A website has been set up to help US museums check whether their collections include art stolen by the Nazis.
Much - but not all - of the art looted by the Nazis was recovered
The Nazi-Era Provenance Internet Portal goes online on Monday, allowing people to check art that disappeared in Europe between 1932 and 1946.
So far 66 museums have given details of their collection to the site, including the Metropolitan Museum of Art in New York and Chicago's Institute of Art.
The Nazis were thought to have looted more than 1.5 million pieces of art.
More than 100,000 items of museum quality are still missing, and some of them are said to have made their way to the US.
The site has been set up by the American Association of Museums. They have so far catalogued 5,761 items from the New York and Chicago museums, and plan to list another 1,600.
The site will be linked to similar catalogues in Europe.
Edward H. Able Jr, the association's president, said that 17 claims had been settled by US museums over stolen art since 1997.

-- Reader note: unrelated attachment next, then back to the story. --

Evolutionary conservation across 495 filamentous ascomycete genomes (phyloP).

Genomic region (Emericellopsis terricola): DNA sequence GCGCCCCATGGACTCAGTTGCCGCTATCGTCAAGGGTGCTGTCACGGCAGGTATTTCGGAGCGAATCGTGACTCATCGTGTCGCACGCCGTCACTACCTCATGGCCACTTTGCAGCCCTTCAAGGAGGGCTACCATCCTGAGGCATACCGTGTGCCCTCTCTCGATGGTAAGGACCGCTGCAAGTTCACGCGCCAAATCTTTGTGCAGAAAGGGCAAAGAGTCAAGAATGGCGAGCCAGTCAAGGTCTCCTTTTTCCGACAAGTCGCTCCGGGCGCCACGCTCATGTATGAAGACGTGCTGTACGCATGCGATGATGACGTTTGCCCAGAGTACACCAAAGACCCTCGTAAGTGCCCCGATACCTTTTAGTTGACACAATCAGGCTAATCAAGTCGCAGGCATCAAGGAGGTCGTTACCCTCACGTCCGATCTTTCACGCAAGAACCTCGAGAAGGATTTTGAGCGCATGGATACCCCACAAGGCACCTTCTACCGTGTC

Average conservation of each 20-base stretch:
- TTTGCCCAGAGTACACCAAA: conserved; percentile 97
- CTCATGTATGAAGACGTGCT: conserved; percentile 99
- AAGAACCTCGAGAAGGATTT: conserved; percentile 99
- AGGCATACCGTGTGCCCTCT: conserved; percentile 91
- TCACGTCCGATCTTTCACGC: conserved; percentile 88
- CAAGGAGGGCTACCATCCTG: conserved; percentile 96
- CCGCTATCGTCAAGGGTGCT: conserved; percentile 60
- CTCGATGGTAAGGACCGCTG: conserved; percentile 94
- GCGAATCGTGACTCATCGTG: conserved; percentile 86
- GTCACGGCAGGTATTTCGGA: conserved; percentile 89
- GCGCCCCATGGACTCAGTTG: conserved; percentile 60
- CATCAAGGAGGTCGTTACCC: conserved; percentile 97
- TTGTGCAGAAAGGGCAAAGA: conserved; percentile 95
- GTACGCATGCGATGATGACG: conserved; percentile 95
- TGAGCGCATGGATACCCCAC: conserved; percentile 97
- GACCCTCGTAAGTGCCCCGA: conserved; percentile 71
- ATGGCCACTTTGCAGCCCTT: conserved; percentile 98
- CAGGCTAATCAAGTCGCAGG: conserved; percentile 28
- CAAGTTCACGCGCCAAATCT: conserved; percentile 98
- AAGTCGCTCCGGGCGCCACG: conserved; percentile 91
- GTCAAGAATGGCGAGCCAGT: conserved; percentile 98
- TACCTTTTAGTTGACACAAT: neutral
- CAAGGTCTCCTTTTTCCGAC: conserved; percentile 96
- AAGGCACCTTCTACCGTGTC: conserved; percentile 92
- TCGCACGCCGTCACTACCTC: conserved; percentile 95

These included a Degas pastel at the Art Institute of Chicago, and a Henri Matisse painting that had been at the Seattle Art Museum.
Mr Able said the list included more than just art museums.
"We have museums of all kinds - an item could have seeped into a history museum, for example," he said.
As well as stealing art from countries they occupied, the Nazi regime also forced art dealers to sell items from Jewish or anti-Nazi owners at artificially low prices.
As well as paintings, these items also included such things as books, religious objects, stamp and coin collections, furniture and other antiques.